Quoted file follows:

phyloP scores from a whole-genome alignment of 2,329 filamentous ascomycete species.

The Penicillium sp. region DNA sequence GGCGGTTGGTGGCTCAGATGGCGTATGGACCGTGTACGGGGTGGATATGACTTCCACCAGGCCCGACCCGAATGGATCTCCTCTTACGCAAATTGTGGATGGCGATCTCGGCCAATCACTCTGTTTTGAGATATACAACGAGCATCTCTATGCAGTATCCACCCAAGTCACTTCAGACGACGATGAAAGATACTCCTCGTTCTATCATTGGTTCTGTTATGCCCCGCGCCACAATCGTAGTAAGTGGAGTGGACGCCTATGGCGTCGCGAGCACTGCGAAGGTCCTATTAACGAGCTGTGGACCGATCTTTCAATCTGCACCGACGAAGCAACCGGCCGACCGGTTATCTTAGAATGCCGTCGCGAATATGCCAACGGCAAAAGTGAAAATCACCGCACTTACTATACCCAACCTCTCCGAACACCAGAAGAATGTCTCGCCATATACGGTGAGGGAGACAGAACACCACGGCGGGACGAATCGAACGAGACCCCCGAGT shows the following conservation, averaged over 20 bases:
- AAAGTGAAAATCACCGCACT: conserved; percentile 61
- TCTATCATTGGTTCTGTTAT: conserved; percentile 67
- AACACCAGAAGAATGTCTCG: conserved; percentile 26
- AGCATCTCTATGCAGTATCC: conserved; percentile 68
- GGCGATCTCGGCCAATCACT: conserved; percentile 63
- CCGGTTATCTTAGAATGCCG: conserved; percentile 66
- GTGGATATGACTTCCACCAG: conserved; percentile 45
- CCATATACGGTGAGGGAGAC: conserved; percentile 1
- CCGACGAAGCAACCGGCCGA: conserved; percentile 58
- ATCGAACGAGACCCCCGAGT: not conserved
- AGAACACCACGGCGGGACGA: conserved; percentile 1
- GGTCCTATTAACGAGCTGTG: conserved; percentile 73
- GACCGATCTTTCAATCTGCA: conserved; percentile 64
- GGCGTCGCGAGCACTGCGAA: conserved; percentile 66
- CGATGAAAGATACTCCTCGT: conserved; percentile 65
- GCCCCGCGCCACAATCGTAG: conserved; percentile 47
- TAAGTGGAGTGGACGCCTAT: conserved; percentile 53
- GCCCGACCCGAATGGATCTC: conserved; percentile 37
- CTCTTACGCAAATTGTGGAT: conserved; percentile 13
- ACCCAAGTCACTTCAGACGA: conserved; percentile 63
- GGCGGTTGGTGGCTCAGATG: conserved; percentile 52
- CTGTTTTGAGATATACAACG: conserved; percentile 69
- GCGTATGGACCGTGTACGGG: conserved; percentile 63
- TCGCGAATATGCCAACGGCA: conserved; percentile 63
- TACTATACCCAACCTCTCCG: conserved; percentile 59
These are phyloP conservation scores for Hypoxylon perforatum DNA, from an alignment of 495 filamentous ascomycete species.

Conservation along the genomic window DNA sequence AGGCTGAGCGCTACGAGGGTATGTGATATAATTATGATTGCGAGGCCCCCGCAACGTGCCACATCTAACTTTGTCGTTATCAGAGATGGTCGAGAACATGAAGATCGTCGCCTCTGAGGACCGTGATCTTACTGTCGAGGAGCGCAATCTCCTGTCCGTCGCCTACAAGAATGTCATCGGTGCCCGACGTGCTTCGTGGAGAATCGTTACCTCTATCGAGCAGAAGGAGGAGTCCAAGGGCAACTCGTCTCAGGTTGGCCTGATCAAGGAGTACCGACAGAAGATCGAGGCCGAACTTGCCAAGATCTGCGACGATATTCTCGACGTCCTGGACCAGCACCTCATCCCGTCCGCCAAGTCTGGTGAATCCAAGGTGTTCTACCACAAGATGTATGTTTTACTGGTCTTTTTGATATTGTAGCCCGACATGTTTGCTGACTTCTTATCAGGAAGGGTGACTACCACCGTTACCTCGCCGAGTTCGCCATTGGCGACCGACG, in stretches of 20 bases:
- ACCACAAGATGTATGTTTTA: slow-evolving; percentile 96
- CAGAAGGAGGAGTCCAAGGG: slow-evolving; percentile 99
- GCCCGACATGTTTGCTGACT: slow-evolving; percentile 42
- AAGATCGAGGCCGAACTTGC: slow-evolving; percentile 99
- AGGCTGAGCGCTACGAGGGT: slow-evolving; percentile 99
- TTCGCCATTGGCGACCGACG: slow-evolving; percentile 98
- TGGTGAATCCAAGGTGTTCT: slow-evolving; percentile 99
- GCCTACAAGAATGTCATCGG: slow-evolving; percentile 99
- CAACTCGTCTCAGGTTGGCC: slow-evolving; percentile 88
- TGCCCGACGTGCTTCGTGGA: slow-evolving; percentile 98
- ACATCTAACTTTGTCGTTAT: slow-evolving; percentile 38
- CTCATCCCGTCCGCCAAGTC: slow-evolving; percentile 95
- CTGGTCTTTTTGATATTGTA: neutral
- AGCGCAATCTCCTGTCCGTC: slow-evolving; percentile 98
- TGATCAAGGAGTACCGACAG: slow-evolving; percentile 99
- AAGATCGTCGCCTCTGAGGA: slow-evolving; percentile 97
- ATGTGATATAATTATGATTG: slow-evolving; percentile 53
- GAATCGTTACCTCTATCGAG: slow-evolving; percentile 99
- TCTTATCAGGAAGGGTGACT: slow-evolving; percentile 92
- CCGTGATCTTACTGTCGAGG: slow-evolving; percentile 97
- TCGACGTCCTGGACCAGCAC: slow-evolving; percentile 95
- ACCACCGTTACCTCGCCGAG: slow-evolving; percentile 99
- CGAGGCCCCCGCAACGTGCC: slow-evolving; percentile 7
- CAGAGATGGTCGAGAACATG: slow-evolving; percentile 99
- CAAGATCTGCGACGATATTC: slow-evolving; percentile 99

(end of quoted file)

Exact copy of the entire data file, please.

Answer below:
phyloP scores from a whole-genome alignment of 2,329 filamentous ascomycete species.

The Penicillium sp. region DNA sequence GGCGGTTGGTGGCTCAGATGGCGTATGGACCGTGTACGGGGTGGATATGACTTCCACCAGGCCCGACCCGAATGGATCTCCTCTTACGCAAATTGTGGATGGCGATCTCGGCCAATCACTCTGTTTTGAGATATACAACGAGCATCTCTATGCAGTATCCACCCAAGTCACTTCAGACGACGATGAAAGATACTCCTCGTTCTATCATTGGTTCTGTTATGCCCCGCGCCACAATCGTAGTAAGTGGAGTGGACGCCTATGGCGTCGCGAGCACTGCGAAGGTCCTATTAACGAGCTGTGGACCGATCTTTCAATCTGCACCGACGAAGCAACCGGCCGACCGGTTATCTTAGAATGCCGTCGCGAATATGCCAACGGCAAAAGTGAAAATCACCGCACTTACTATACCCAACCTCTCCGAACACCAGAAGAATGTCTCGCCATATACGGTGAGGGAGACAGAACACCACGGCGGGACGAATCGAACGAGACCCCCGAGT shows the following conservation, averaged over 20 bases:
- AAAGTGAAAATCACCGCACT: conserved; percentile 61
- TCTATCATTGGTTCTGTTAT: conserved; percentile 67
- AACACCAGAAGAATGTCTCG: conserved; percentile 26
- AGCATCTCTATGCAGTATCC: conserved; percentile 68
- GGCGATCTCGGCCAATCACT: conserved; percentile 63
- CCGGTTATCTTAGAATGCCG: conserved; percentile 66
- GTGGATATGACTTCCACCAG: conserved; percentile 45
- CCATATACGGTGAGGGAGAC: conserved; percentile 1
- CCGACGAAGCAACCGGCCGA: conserved; percentile 58
- ATCGAACGAGACCCCCGAGT: not conserved
- AGAACACCACGGCGGGACGA: conserved; percentile 1
- GGTCCTATTAACGAGCTGTG: conserved; percentile 73
- GACCGATCTTTCAATCTGCA: conserved; percentile 64
- GGCGTCGCGAGCACTGCGAA: conserved; percentile 66
- CGATGAAAGATACTCCTCGT: conserved; percentile 65
- GCCCCGCGCCACAATCGTAG: conserved; percentile 47
- TAAGTGGAGTGGACGCCTAT: conserved; percentile 53
- GCCCGACCCGAATGGATCTC: conserved; percentile 37
- CTCTTACGCAAATTGTGGAT: conserved; percentile 13
- ACCCAAGTCACTTCAGACGA: conserved; percentile 63
- GGCGGTTGGTGGCTCAGATG: conserved; percentile 52
- CTGTTTTGAGATATACAACG: conserved; percentile 69
- GCGTATGGACCGTGTACGGG: conserved; percentile 63
- TCGCGAATATGCCAACGGCA: conserved; percentile 63
- TACTATACCCAACCTCTCCG: conserved; percentile 59
These are phyloP conservation scores for Hypoxylon perforatum DNA, from an alignment of 495 filamentous ascomycete species.

Conservation along the genomic window DNA sequence AGGCTGAGCGCTACGAGGGTATGTGATATAATTATGATTGCGAGGCCCCCGCAACGTGCCACATCTAACTTTGTCGTTATCAGAGATGGTCGAGAACATGAAGATCGTCGCCTCTGAGGACCGTGATCTTACTGTCGAGGAGCGCAATCTCCTGTCCGTCGCCTACAAGAATGTCATCGGTGCCCGACGTGCTTCGTGGAGAATCGTTACCTCTATCGAGCAGAAGGAGGAGTCCAAGGGCAACTCGTCTCAGGTTGGCCTGATCAAGGAGTACCGACAGAAGATCGAGGCCGAACTTGCCAAGATCTGCGACGATATTCTCGACGTCCTGGACCAGCACCTCATCCCGTCCGCCAAGTCTGGTGAATCCAAGGTGTTCTACCACAAGATGTATGTTTTACTGGTCTTTTTGATATTGTAGCCCGACATGTTTGCTGACTTCTTATCAGGAAGGGTGACTACCACCGTTACCTCGCCGAGTTCGCCATTGGCGACCGACG, in stretches of 20 bases:
- ACCACAAGATGTATGTTTTA: slow-evolving; percentile 96
- CAGAAGGAGGAGTCCAAGGG: slow-evolving; percentile 99
- GCCCGACATGTTTGCTGACT: slow-evolving; percentile 42
- AAGATCGAGGCCGAACTTGC: slow-evolving; percentile 99
- AGGCTGAGCGCTACGAGGGT: slow-evolving; percentile 99
- TTCGCCATTGGCGACCGACG: slow-evolving; percentile 98
- TGGTGAATCCAAGGTGTTCT: slow-evolving; percentile 99
- GCCTACAAGAATGTCATCGG: slow-evolving; percentile 99
- CAACTCGTCTCAGGTTGGCC: slow-evolving; percentile 88
- TGCCCGACGTGCTTCGTGGA: slow-evolving; percentile 98
- ACATCTAACTTTGTCGTTAT: slow-evolving; percentile 38
- CTCATCCCGTCCGCCAAGTC: slow-evolving; percentile 95
- CTGGTCTTTTTGATATTGTA: neutral
- AGCGCAATCTCCTGTCCGTC: slow-evolving; percentile 98
- TGATCAAGGAGTACCGACAG: slow-evolving; percentile 99
- AAGATCGTCGCCTCTGAGGA: slow-evolving; percentile 97
- ATGTGATATAATTATGATTG: slow-evolving; percentile 53
- GAATCGTTACCTCTATCGAG: slow-evolving; percentile 99
- TCTTATCAGGAAGGGTGACT: slow-evolving; percentile 92
- CCGTGATCTTACTGTCGAGG: slow-evolving; percentile 97
- TCGACGTCCTGGACCAGCAC: slow-evolving; percentile 95
- ACCACCGTTACCTCGCCGAG: slow-evolving; percentile 99
- CGAGGCCCCCGCAACGTGCC: slow-evolving; percentile 7
- CAGAGATGGTCGAGAACATG: slow-evolving; percentile 99
- CAAGATCTGCGACGATATTC: slow-evolving; percentile 99